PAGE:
Patent Case Suspended While Samsung Tests Apple's 'Pinch-to-Zoom' Claim
Samsung Electronics may challenge the validity of Apple'sintellectual property claims before the Regional Court in Mannheim, Germany, rules on whether the company has infringed them, the court said on Friday. It is the second time in two weeks that the Mannheim court has decided to wait for a validity verdict from the Federal Patent Court before ruling on an infringement case.
The Regional Court in Mannheim was set to rule in a case Apple brought against Samsung alleging that the South Korean electronics manufacturer had infringed on a utility model, a patent-like intellectual property right available under German law. According to Apple, Samsung's touch devices infringe on its utility model for "List Scrolling and Document Translation, Scaling, and Rotation on a Touch-Screen Display."
The court decided to suspend the lawsuit pending a validity case filed with the German Federal Patent Court, Mannheim Regional Court spokesman Joachim Bock said in an e-mail.
Last Friday the Mannheim court also decided to suspend another case pitting Apple against Samsung while the Federal Patent Court hears Samsung's challenge to the validity of an Apple patent related to photo galleries.
While German judges can decide to wait for the result of a challenge to a patent's validity before finding that the patent has been infringed and granting an injunction, such a move is unusual. In the majority of German patent cases judges are inclined to grant an injunction before the Federal Patent Court rules on validity.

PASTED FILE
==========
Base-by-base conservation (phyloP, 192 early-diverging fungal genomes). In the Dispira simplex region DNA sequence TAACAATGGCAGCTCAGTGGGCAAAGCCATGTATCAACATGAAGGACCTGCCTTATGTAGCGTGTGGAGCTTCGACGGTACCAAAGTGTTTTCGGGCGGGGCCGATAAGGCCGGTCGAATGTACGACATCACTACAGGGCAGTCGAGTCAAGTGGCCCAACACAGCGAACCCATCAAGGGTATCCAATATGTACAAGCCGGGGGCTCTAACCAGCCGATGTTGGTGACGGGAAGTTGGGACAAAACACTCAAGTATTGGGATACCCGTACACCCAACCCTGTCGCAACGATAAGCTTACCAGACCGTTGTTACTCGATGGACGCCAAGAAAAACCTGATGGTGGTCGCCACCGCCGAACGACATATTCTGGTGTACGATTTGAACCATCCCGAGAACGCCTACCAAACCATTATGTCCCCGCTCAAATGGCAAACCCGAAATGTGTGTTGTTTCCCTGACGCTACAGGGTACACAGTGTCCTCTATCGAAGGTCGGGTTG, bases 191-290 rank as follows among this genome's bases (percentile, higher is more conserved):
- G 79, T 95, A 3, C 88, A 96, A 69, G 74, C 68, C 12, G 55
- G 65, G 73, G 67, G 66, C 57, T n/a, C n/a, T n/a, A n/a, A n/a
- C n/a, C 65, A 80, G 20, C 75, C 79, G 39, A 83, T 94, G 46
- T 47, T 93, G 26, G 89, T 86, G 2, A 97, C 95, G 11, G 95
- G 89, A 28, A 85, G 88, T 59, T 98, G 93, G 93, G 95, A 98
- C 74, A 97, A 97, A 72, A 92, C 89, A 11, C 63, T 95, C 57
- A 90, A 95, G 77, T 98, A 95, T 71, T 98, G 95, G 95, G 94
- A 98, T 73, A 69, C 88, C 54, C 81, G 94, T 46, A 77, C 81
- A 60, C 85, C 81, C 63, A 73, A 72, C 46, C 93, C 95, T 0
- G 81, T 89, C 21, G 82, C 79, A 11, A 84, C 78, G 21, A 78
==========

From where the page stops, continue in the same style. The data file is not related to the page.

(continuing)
The Federal Patent Court did not immediately respond to a request for information concerning Samsung's challenge to the utility model's validity. Last Friday it said there are validity cases pending between Apple and Samsung, and that while no date had been set for oral proceedings the cases are most likely to begin at the end of this year or the beginning of next year.
The Regional Court in Mannheim was also set to rule Friday on Motorola Mobility's allegation that Microsoft infringed its patent entitled "Multiple Pager Status Synchronization System and Method," also known as the push notification patent.
However, the lawsuit was reopened Friday because Microsoft presented new facts, Bock said. "The court proposed to continue in a written procedure," he said, adding that Motorola and Microsoft must agree to that. Microsoft welcomed the court's decision to look more closely at the case.
Motorola had more success when it asserted the same patent against Apple's iCloud and MobileMe push services earlier this year. A German court ruled in February that Apple had infringed on Motorola's push patent, forcing Apple to turn off push email for MobileMe and iCloud users in Germany.
Loek covers all things tech for the IDG News Service. Follow him on Twitter at @loekessers or email tips and comments to firstname.lastname@example.org